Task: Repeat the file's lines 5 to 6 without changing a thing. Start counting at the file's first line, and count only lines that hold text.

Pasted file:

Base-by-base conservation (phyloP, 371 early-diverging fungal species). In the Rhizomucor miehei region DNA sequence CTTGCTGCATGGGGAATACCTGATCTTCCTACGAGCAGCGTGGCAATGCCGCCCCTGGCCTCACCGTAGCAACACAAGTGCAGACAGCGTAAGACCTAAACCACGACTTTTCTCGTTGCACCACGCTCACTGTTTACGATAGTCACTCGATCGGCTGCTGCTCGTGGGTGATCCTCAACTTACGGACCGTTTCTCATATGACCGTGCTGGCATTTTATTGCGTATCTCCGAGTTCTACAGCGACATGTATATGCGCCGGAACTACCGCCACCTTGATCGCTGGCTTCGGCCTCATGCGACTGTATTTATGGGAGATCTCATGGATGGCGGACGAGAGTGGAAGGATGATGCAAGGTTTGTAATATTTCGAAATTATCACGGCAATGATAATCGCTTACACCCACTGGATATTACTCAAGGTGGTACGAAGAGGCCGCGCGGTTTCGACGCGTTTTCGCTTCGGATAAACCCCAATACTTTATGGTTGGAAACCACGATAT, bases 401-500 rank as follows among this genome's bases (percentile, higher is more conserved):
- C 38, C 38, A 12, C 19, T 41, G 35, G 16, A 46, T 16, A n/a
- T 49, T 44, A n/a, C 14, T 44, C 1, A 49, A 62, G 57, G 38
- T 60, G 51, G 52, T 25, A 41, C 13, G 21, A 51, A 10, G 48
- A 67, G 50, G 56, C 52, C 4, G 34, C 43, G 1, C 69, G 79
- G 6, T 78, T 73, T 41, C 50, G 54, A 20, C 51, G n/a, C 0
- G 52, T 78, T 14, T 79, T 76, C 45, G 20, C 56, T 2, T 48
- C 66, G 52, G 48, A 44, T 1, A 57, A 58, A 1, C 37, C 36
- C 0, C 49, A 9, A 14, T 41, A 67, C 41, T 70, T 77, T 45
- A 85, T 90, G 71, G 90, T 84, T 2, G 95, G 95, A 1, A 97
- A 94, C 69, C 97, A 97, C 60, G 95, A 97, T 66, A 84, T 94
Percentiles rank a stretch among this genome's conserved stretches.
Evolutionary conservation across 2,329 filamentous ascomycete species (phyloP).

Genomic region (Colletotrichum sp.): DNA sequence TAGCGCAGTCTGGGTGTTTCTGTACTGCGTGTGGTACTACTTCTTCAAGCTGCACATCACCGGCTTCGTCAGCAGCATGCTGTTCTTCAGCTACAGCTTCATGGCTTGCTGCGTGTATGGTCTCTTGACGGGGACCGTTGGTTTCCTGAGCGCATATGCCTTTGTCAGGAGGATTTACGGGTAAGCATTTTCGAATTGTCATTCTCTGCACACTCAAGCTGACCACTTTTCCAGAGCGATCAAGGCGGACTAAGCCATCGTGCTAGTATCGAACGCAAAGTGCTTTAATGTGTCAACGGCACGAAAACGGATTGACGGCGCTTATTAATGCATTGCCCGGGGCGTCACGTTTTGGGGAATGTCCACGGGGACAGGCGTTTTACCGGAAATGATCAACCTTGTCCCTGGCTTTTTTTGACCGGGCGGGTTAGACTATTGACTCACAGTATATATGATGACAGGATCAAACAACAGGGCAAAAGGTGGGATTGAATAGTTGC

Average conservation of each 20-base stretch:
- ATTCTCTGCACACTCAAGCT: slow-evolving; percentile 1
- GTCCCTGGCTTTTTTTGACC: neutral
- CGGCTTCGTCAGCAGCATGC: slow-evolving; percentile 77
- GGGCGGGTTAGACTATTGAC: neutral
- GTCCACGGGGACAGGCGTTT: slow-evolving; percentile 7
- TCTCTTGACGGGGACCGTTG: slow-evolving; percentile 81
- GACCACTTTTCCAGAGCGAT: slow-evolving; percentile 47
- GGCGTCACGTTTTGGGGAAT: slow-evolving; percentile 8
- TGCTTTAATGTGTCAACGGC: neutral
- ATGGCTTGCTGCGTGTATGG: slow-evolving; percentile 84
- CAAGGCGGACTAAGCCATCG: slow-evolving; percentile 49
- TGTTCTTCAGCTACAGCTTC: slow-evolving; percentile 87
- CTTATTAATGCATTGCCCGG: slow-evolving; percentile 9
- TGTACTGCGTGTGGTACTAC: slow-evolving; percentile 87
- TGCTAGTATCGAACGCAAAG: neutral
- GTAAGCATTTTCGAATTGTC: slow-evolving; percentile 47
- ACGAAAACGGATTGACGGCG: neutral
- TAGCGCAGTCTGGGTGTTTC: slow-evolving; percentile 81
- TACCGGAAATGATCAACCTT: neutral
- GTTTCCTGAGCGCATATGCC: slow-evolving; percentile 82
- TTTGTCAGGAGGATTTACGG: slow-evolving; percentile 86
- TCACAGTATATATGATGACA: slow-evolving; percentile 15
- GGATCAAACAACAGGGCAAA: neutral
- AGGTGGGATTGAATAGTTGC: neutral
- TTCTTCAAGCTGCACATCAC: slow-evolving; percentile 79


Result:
- A 67, G 50, G 56, C 52, C 4, G 34, C 43, G 1, C 69, G 79
- G 6, T 78, T 73, T 41, C 50, G 54, A 20, C 51, G n/a, C 0